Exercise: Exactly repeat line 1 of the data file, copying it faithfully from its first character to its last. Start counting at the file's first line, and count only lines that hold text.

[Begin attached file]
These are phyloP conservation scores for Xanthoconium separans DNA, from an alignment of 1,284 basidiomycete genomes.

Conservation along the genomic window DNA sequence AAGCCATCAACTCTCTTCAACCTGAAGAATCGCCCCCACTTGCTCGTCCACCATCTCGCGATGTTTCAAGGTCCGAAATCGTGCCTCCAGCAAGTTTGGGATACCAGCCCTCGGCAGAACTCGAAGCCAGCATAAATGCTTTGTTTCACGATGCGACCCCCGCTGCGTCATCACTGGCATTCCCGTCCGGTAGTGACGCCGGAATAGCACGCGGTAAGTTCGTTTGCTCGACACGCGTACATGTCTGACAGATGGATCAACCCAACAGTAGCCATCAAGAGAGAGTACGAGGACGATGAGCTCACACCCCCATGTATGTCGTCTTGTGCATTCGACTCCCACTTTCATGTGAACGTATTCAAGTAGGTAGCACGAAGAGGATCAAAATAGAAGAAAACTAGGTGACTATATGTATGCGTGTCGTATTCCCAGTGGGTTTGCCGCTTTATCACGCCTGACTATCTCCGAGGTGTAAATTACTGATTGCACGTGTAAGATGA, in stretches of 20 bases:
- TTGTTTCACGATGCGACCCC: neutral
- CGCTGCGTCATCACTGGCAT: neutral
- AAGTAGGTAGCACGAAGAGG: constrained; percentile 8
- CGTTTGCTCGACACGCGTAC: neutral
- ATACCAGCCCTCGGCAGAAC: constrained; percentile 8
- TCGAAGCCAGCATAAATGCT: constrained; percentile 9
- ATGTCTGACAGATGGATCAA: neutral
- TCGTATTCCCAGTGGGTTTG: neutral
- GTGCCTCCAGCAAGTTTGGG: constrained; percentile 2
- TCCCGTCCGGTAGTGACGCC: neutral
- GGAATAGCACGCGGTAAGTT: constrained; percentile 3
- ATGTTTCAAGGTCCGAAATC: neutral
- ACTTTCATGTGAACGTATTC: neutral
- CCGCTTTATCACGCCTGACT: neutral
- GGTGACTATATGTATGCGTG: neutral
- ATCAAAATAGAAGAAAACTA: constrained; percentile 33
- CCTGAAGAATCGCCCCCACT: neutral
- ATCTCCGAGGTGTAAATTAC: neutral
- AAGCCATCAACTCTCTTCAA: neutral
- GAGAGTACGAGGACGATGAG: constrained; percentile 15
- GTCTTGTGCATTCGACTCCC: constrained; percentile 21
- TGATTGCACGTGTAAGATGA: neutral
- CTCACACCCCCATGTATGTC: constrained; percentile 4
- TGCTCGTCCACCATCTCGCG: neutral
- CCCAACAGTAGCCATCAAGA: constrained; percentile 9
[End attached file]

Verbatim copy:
These are phyloP conservation scores for Xanthoconium separans DNA, from an alignment of 1,284 basidiomycete genomes.